Juvenile (In)Justice Bill Criminalises Children, Not Rape!
25 December, 2015
Photo Credit: The Hindu
The mob bayed for the blood of juvenile convict of 16 December 2012 Delhi gang rape case. With the passage of the Juvenile Justice (Care and Protection of Children) Bill, 2015 in Rajya Sabha, it got the blood of India’s children on its hands. Yes, the JJ Bill has not much to do with rapes and murders. It in fact, allows trial of all juveniles accused of ‘heinous’ crimes as adults, in the adult justice institutions.
What are these heinous crimes? The government of the day, as all its predecessors, is very lenient on that. It defines any crimes carrying sentence of more than 7 years as ‘heinous’- rape and murders are definitely heinous but then it also includes charges the state love so much- sedition for instance.
The passage of the bill would not help much in controlling crimes against women, even adding death sentence in the punishments for rape did not. It would, however, help the government of the day in to use children caught in the hundreds of wars being waged within the republic- from Maoist insurgency in its heart to various ethnic and nationality struggles being waged on its peripheries. Would one, even with a cursory idea of how law enforcement agencies operate in such conflict zones, would be surprised seeing scores of under -18 years olds being slapped with charges like waging war against the country and then tried as adults to teach their parents and communities a lesson?
The passage of the JJ Bill would not be of help much in controlling crime against women but it will certainly give families yet another weapon to control their children and stop them from challenging casteist and patriarchal norms by falling in love. These families, as anyone with even a cursory knowledge of Indian justice system would be aware of, could earlier get their defiant kids in love to shelter homes by slapping charges of kidnapping and rape even for consensual sexual relations and elopements for marriages, now they can get them sent to prisons straight away.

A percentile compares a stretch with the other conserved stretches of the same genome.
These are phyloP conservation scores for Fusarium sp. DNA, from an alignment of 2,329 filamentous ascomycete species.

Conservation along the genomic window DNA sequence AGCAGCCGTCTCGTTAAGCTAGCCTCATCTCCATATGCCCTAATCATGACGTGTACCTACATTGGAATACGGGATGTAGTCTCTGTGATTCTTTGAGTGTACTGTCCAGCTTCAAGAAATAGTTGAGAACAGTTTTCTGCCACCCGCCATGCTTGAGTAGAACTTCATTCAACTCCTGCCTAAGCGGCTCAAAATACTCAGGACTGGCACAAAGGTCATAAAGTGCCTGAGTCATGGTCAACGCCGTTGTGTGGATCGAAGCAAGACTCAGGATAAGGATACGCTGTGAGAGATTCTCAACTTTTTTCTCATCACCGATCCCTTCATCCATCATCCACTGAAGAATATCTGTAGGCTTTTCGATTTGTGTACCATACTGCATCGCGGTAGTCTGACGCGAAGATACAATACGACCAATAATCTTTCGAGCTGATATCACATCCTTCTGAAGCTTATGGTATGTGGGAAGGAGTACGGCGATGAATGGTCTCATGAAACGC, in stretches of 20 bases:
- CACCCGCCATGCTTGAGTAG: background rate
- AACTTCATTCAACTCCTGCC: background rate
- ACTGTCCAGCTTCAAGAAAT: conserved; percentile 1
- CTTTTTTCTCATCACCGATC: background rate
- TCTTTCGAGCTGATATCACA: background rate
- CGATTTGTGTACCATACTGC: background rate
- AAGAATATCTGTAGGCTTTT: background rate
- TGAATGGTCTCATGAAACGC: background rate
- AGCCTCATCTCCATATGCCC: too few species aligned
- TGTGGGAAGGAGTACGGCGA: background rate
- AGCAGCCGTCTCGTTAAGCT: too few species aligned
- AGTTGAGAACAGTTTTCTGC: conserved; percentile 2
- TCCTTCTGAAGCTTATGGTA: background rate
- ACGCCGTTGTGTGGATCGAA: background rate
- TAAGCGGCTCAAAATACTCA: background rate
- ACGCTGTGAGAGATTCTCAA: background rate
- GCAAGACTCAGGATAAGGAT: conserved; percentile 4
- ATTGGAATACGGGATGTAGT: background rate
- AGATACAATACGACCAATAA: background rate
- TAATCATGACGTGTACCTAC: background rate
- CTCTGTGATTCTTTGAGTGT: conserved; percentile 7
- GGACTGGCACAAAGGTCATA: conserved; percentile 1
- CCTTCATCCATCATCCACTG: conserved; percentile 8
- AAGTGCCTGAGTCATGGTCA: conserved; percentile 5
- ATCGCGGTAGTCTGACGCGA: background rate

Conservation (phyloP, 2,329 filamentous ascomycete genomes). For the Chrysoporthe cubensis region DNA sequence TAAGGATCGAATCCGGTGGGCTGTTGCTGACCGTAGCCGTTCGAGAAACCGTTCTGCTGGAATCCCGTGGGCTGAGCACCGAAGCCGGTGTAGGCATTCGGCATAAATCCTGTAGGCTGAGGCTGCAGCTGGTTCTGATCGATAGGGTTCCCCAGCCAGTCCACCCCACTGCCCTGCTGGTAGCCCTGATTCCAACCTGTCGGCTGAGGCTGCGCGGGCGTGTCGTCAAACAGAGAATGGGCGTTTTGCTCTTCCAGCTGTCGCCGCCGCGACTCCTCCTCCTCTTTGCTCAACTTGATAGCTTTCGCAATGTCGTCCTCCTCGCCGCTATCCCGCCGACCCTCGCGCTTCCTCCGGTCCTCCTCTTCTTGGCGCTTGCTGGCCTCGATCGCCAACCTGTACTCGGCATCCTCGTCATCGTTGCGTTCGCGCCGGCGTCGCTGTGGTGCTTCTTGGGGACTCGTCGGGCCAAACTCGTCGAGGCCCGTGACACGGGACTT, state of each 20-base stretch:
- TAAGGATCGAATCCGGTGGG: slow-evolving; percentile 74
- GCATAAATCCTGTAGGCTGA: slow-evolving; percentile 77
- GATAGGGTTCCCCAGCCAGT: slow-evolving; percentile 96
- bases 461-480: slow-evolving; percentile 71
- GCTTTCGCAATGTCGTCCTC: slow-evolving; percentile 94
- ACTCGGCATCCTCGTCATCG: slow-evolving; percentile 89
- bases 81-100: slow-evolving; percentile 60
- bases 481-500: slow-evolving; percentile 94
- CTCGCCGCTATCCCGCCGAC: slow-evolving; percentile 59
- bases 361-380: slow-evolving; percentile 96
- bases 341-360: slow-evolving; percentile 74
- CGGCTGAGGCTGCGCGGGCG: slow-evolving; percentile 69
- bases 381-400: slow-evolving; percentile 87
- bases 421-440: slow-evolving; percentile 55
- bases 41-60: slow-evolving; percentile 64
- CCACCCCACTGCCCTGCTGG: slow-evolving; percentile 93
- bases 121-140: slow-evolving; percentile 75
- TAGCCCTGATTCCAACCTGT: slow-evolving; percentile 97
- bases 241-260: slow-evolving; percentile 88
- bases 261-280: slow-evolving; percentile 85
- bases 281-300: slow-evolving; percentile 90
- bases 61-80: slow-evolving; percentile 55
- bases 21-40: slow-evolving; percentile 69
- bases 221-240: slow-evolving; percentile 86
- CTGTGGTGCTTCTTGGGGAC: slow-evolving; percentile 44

Indian courts are not unaware of this oft used tactic by the families, generally the girl’s side to bring back their children- that is any male less than 21 years and female less than 18. The courts, when they realised that the cases were of love and not kidnapping, have often even tried to help these youngsters on threshold of adulthood. They would often try to save the girl from emotional and physical torture by not handing them over to their families but sending them to shelter homes. They would now be toothless if the boy is found to be aged a single day more than 16 years and would have to send him to adult prisons.
JJ Bill would not, and cannot curb rapes in a society that rewards rapists with Union Ministership and makes them chairperson of its parliament. It would certainly help the families even to control their ‘adult’ sons and daughters by claiming that they are minors. In a society corrupt to the core where getting falsified birth certificates is no tougher than buying a mobile phone in developed societies, after all.